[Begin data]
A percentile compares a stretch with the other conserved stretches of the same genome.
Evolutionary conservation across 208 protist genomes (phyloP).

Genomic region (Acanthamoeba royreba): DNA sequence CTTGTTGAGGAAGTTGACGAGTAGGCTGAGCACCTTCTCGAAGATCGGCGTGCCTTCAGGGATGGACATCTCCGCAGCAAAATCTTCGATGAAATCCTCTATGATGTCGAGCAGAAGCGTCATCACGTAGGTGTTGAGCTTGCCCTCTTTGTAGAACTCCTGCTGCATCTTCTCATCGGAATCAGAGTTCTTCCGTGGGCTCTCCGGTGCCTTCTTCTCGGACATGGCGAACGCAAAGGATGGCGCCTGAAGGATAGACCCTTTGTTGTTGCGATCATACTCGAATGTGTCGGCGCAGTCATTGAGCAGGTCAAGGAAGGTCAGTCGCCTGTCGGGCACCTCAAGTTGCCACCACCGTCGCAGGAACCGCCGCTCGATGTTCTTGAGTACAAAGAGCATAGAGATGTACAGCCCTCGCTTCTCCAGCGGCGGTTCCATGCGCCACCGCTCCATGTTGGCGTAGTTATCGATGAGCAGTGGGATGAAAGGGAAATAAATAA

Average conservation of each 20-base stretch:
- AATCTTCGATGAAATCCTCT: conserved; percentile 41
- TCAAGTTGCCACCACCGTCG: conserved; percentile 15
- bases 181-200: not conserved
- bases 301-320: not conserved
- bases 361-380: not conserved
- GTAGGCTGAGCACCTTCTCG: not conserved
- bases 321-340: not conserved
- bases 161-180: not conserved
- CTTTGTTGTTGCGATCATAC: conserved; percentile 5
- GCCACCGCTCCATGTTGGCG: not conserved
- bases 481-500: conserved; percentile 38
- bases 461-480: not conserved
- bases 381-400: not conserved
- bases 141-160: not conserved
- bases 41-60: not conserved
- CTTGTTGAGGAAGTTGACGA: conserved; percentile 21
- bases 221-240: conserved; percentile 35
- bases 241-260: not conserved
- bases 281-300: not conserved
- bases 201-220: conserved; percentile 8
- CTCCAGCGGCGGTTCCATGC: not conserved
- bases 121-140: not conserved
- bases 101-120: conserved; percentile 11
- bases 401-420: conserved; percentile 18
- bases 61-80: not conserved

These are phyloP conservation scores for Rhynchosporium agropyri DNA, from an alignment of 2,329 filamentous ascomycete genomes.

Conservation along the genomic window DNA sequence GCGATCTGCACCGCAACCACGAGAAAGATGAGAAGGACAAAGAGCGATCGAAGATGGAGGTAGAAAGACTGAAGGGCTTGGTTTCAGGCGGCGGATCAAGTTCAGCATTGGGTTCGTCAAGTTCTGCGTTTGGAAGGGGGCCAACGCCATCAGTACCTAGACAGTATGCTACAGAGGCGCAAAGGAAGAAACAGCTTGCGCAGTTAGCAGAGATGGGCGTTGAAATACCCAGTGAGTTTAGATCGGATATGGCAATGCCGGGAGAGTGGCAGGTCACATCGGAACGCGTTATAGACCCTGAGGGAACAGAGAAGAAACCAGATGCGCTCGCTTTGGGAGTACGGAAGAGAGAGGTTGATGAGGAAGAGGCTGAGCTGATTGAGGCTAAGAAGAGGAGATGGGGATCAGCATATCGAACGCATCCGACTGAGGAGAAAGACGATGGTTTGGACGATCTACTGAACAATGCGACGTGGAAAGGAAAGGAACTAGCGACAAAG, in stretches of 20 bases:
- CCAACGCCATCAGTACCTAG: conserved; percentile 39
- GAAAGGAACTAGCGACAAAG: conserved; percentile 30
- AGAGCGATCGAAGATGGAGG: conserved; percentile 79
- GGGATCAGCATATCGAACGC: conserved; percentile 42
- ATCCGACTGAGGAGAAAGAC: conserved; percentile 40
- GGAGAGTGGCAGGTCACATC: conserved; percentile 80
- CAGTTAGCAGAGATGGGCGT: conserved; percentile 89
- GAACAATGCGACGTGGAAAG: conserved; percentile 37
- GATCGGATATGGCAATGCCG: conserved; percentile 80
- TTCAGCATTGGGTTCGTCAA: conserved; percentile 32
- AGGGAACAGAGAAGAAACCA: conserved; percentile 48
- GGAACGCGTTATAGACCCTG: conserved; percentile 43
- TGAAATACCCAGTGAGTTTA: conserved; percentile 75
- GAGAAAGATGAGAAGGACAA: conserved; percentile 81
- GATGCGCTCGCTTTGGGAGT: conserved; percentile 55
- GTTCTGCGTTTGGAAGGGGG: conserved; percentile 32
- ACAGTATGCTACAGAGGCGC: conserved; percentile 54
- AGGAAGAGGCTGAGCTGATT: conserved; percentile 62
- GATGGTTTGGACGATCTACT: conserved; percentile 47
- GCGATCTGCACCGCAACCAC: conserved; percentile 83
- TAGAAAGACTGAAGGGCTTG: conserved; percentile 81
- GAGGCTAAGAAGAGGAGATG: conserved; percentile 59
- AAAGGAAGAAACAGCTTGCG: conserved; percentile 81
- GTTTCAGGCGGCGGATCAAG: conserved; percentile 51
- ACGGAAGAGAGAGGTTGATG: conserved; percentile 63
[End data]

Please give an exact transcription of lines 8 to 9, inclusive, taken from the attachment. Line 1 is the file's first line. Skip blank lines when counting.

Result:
- bases 301-320: not conserved
- bases 361-380: not conserved